From Siberia’s frozen steppes to Hong Kong’s sweaty trails, Olya Korzh is a world-class runner
Known for her aggression in the race environment, Russian Olya Korzh hopes to obtain a Hong Kong passport and qualify to represent the city in the Trail Running World Championships
The same reverence that Chinese bestow on graduates of Peking University the Russians reserve for the alumni of Moscow State University. If you went there you are considered quite special, deserving of respect and even admiration.
Hong Kong-based elite ultrarunner Olya Korzh graduated from Moscow State University in international relations and Chinese language. A mere mention of her alma mater, she says, laughing, is often enough for notoriously obstructive Russian government officials to suddenly become cooperative whenever she needs to get some official paperwork done.
Now recovering from a debilitating long-term injury, Korzh is hoping soon to return to the level she was once at. The list of titles that she has amassed is too long to mention; Jason Schlarb, one of the world’s best ultrarunners, summed her up as “world class” on his visit to race in Hong Kong a few years ago.
Korzh’s world could not be more different from subtropical, cosmopolitan Hong Kong. Her hometown is the city of Magadan in Siberia, which is notorious for its brutal climate, remoteness and Stalin-era labour camps.
Faced with the crumbling Russian economy and lack of prospects, Korzh managed to break out, getting into the best university in the country, and then, thanks to her language skills, into the wider world – to China, and then to Hong Kong.
So deep is her affection for Hong Kong that it is her ambition to represent the city in the Trail Running World Championships, if her recovery from injury goes according to plan.
You say that Hong Kong just ‘clicked’ for you. What do you mean?
I first came here nine years ago. I immediately enjoyed the vibe, the energy and the feeling of freedom that Hong Kong had. I could see this in people. They were confident, they looked capable. You know what I noticed? I never met anyone in Hong Kong who had this uninterested, vacant look in their eyes. Everyone had a purpose, they were engaged. This appealed to me, I wanted to be like them.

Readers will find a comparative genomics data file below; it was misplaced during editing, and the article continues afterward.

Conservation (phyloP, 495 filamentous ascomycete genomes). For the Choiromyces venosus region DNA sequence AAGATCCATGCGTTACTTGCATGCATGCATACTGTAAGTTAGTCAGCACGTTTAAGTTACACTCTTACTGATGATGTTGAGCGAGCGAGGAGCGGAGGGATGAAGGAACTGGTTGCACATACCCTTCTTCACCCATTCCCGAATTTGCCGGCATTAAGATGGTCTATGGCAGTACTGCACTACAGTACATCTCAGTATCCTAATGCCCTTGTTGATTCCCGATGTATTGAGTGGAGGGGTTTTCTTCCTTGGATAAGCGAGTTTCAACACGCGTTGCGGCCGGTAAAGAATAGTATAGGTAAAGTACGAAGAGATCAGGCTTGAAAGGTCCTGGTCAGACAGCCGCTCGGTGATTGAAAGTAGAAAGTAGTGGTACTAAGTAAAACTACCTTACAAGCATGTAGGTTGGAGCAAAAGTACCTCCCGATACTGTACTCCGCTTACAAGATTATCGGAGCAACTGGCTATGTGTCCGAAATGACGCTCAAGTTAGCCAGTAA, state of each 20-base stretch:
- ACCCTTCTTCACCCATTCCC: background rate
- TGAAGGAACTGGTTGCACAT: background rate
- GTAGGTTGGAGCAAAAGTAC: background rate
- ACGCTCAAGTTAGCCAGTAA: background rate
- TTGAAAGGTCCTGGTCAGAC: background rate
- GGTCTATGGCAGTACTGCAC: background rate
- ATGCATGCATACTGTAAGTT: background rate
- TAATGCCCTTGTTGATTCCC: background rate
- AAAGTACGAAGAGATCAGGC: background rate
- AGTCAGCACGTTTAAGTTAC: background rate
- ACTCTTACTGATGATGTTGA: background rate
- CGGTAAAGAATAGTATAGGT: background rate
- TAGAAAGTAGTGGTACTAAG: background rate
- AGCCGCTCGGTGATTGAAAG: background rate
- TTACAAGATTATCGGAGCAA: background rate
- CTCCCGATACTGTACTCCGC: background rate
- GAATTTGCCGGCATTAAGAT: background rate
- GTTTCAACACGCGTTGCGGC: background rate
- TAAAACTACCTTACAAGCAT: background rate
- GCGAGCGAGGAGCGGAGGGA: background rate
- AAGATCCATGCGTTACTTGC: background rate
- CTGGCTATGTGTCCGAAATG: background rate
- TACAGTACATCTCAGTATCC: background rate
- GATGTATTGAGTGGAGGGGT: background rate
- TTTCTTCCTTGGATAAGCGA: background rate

Where were you before that?
I was working for various international trading and outsourcing companies, in mainland China, but also in Europe a little. Although I was lucky with my employers, I never felt a sense of pride in what I was doing, or felt connected to the places where I lived.
You come from in Magadan in eastern Siberia. Can you tell us about the environment you grew up in?
In retrospect, I now realise that I grew up in a harsh environment, but when I was a kid I thought my world was very normal. The winters are very long. In the winter, the sun goes down at 4pm, in the morning it is dark till ten, the temperature drops well below minus 30 degrees Celsius.
The winds are very strong – in winter they would blow me off my feet – literally. I was a skinny kid, and I had trouble walking to school.
Moscow State University (MSU) was a turning point in your life. How did that come about?
Yes. It was 1998, the Russian economy was shattered. Things were very hard. I was studying at university, my local one, and the quality of education was below par. I became scared – I saw myself receiving a bad education and then getting stuck there in a small Siberian town forever, seeing nothing of the world.
So my friend and I decided to quit our studies, go to Moscow, and try to get into MSU. It was a huge gamble. My parents supported me – they bought me a one-way plane ticket to Moscow, that’s all they had money for. I was terrified of failing.
Why did you choose to learn Chinese at university?
Originally my choice was Japanese, but I realised soon that Chinese offered more opportunities. And it did. I went to Shanghai International Studies University as part of my course. This was a great experience for me, a year-long party actually.
How did you start running?
I ran as a child in the USSR, in a sports club, but did not take it very seriously. I was told that I had good gait, that I had potential, but my parents were against me going into the Soviet sports system, and so that was that.
We had professional coaches, and now I know that they trained us well. What they taught us, stayed with me, I am grateful for that. I ran when I was in the mood, but then in Hong Kong I met a lot of passionate runners who knew a lot of trails. I got hooked. Hong Kong trails are special.
You are known as a very determined, even aggressive athlete. What are some of your best race results?
I think doing HK100 in 13 hours and 10 minutes. I won the title of Queen of the Hills twice, and was happy about that. I naturally get aggressive in a race, I like to beat other people. Once the race starts, I need to release this drive and aggression, to run, I am like a sled dog: raring to go. I am not aggressive in normal life, but the race environment brings it out of me.
What do you now do for a living?
Two things – fitness and running trainer and interpreter. I translate for the government, part time. Judiciary, immigration, correctional institutions. Russian – English – Russian. I get very interesting cases, I love this job, and see it as a way to contribute to Hong Kong.
Why do you want to represent Hong Kong at Trail Running World Championships?
Two years ago, I was the female winner of the MSIG 50K series, which were the qualifying races for the World Trail Running Championships, but only Hong Kong citizens were eligible to go. I want to become a Hong Kong citizen and qualify again. This is my main motivation at the moment.
Hong Kong is my new home, my only home now. When I came here I knew nobody, I just walked in and got accepted for what I am. Hong Kong gave me so much, and for this I am very grateful.